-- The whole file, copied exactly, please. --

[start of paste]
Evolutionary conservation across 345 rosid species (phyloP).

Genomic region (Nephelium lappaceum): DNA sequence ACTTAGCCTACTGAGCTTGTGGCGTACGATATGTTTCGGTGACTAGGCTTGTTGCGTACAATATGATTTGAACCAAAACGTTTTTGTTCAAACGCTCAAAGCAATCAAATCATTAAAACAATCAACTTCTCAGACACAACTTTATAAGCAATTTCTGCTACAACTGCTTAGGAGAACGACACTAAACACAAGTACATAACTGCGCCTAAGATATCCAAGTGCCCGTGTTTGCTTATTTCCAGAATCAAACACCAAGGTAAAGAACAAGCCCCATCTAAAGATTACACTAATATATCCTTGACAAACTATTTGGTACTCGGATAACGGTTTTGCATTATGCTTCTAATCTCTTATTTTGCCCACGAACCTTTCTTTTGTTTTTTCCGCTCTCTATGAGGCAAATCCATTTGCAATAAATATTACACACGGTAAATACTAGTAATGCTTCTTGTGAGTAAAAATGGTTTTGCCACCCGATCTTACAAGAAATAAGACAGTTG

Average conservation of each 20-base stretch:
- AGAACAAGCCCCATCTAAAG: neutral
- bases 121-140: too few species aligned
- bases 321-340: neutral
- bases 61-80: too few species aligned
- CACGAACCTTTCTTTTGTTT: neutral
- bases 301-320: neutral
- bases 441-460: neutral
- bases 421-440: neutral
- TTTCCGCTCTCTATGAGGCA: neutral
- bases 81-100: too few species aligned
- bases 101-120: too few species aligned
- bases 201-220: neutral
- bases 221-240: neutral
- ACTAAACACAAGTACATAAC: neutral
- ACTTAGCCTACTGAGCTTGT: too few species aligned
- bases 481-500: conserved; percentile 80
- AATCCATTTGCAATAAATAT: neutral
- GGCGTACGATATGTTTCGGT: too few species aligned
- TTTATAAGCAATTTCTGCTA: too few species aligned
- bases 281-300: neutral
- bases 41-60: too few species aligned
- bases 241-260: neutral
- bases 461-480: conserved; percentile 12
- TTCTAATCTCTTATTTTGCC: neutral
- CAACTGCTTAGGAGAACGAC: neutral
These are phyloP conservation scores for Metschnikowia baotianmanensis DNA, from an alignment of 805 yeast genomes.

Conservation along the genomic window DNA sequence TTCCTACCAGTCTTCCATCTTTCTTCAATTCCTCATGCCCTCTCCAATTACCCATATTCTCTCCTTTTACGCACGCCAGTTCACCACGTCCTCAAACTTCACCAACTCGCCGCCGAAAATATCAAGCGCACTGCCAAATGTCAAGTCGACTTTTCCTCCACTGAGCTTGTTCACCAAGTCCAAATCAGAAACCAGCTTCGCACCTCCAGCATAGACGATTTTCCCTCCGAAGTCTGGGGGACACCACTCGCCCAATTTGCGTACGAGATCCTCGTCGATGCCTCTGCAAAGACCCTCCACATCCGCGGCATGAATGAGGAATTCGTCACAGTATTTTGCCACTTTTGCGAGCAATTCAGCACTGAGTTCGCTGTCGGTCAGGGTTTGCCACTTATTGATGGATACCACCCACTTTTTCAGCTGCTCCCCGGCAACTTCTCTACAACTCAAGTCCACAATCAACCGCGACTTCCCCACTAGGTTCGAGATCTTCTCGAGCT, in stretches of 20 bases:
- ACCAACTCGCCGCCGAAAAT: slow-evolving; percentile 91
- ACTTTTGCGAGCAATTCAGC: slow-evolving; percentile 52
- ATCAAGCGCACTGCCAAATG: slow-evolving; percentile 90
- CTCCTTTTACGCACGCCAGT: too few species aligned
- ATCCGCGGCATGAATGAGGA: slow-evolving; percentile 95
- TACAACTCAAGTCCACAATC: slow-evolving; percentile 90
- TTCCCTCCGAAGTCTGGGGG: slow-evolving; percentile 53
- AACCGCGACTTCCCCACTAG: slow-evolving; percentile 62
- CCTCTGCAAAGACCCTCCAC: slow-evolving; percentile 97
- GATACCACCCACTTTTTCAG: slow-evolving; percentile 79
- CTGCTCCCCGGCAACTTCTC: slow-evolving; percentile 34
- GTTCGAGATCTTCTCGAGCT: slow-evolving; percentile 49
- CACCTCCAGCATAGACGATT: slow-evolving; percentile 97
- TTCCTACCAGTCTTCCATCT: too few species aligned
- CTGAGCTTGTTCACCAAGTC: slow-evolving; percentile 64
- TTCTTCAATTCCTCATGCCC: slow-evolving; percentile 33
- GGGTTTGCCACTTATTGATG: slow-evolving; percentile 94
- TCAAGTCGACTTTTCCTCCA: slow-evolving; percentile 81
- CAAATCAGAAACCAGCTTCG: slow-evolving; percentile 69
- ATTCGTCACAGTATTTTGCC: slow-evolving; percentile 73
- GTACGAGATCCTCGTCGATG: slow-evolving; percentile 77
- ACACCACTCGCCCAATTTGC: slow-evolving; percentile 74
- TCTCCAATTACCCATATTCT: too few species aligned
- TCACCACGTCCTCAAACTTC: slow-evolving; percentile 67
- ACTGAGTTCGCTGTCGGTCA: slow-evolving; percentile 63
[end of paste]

Evolutionary conservation across 345 rosid species (phyloP).

Genomic region (Nephelium lappaceum): DNA sequence ACTTAGCCTACTGAGCTTGTGGCGTACGATATGTTTCGGTGACTAGGCTTGTTGCGTACAATATGATTTGAACCAAAACGTTTTTGTTCAAACGCTCAAAGCAATCAAATCATTAAAACAATCAACTTCTCAGACACAACTTTATAAGCAATTTCTGCTACAACTGCTTAGGAGAACGACACTAAACACAAGTACATAACTGCGCCTAAGATATCCAAGTGCCCGTGTTTGCTTATTTCCAGAATCAAACACCAAGGTAAAGAACAAGCCCCATCTAAAGATTACACTAATATATCCTTGACAAACTATTTGGTACTCGGATAACGGTTTTGCATTATGCTTCTAATCTCTTATTTTGCCCACGAACCTTTCTTTTGTTTTTTCCGCTCTCTATGAGGCAAATCCATTTGCAATAAATATTACACACGGTAAATACTAGTAATGCTTCTTGTGAGTAAAAATGGTTTTGCCACCCGATCTTACAAGAAATAAGACAGTTG

Average conservation of each 20-base stretch:
- AGAACAAGCCCCATCTAAAG: neutral
- bases 121-140: too few species aligned
- bases 321-340: neutral
- bases 61-80: too few species aligned
- CACGAACCTTTCTTTTGTTT: neutral
- bases 301-320: neutral
- bases 441-460: neutral
- bases 421-440: neutral
- TTTCCGCTCTCTATGAGGCA: neutral
- bases 81-100: too few species aligned
- bases 101-120: too few species aligned
- bases 201-220: neutral
- bases 221-240: neutral
- ACTAAACACAAGTACATAAC: neutral
- ACTTAGCCTACTGAGCTTGT: too few species aligned
- bases 481-500: conserved; percentile 80
- AATCCATTTGCAATAAATAT: neutral
- GGCGTACGATATGTTTCGGT: too few species aligned
- TTTATAAGCAATTTCTGCTA: too few species aligned
- bases 281-300: neutral
- bases 41-60: too few species aligned
- bases 241-260: neutral
- bases 461-480: conserved; percentile 12
- TTCTAATCTCTTATTTTGCC: neutral
- CAACTGCTTAGGAGAACGAC: neutral
These are phyloP conservation scores for Metschnikowia baotianmanensis DNA, from an alignment of 805 yeast genomes.

Conservation along the genomic window DNA sequence TTCCTACCAGTCTTCCATCTTTCTTCAATTCCTCATGCCCTCTCCAATTACCCATATTCTCTCCTTTTACGCACGCCAGTTCACCACGTCCTCAAACTTCACCAACTCGCCGCCGAAAATATCAAGCGCACTGCCAAATGTCAAGTCGACTTTTCCTCCACTGAGCTTGTTCACCAAGTCCAAATCAGAAACCAGCTTCGCACCTCCAGCATAGACGATTTTCCCTCCGAAGTCTGGGGGACACCACTCGCCCAATTTGCGTACGAGATCCTCGTCGATGCCTCTGCAAAGACCCTCCACATCCGCGGCATGAATGAGGAATTCGTCACAGTATTTTGCCACTTTTGCGAGCAATTCAGCACTGAGTTCGCTGTCGGTCAGGGTTTGCCACTTATTGATGGATACCACCCACTTTTTCAGCTGCTCCCCGGCAACTTCTCTACAACTCAAGTCCACAATCAACCGCGACTTCCCCACTAGGTTCGAGATCTTCTCGAGCT, in stretches of 20 bases:
- ACCAACTCGCCGCCGAAAAT: slow-evolving; percentile 91
- ACTTTTGCGAGCAATTCAGC: slow-evolving; percentile 52
- ATCAAGCGCACTGCCAAATG: slow-evolving; percentile 90
- CTCCTTTTACGCACGCCAGT: too few species aligned
- ATCCGCGGCATGAATGAGGA: slow-evolving; percentile 95
- TACAACTCAAGTCCACAATC: slow-evolving; percentile 90
- TTCCCTCCGAAGTCTGGGGG: slow-evolving; percentile 53
- AACCGCGACTTCCCCACTAG: slow-evolving; percentile 62
- CCTCTGCAAAGACCCTCCAC: slow-evolving; percentile 97
- GATACCACCCACTTTTTCAG: slow-evolving; percentile 79
- CTGCTCCCCGGCAACTTCTC: slow-evolving; percentile 34
- GTTCGAGATCTTCTCGAGCT: slow-evolving; percentile 49
- CACCTCCAGCATAGACGATT: slow-evolving; percentile 97
- TTCCTACCAGTCTTCCATCT: too few species aligned
- CTGAGCTTGTTCACCAAGTC: slow-evolving; percentile 64
- TTCTTCAATTCCTCATGCCC: slow-evolving; percentile 33
- GGGTTTGCCACTTATTGATG: slow-evolving; percentile 94
- TCAAGTCGACTTTTCCTCCA: slow-evolving; percentile 81
- CAAATCAGAAACCAGCTTCG: slow-evolving; percentile 69
- ATTCGTCACAGTATTTTGCC: slow-evolving; percentile 73
- GTACGAGATCCTCGTCGATG: slow-evolving; percentile 77
- ACACCACTCGCCCAATTTGC: slow-evolving; percentile 74
- TCTCCAATTACCCATATTCT: too few species aligned
- TCACCACGTCCTCAAACTTC: slow-evolving; percentile 67
- ACTGAGTTCGCTGTCGGTCA: slow-evolving; percentile 63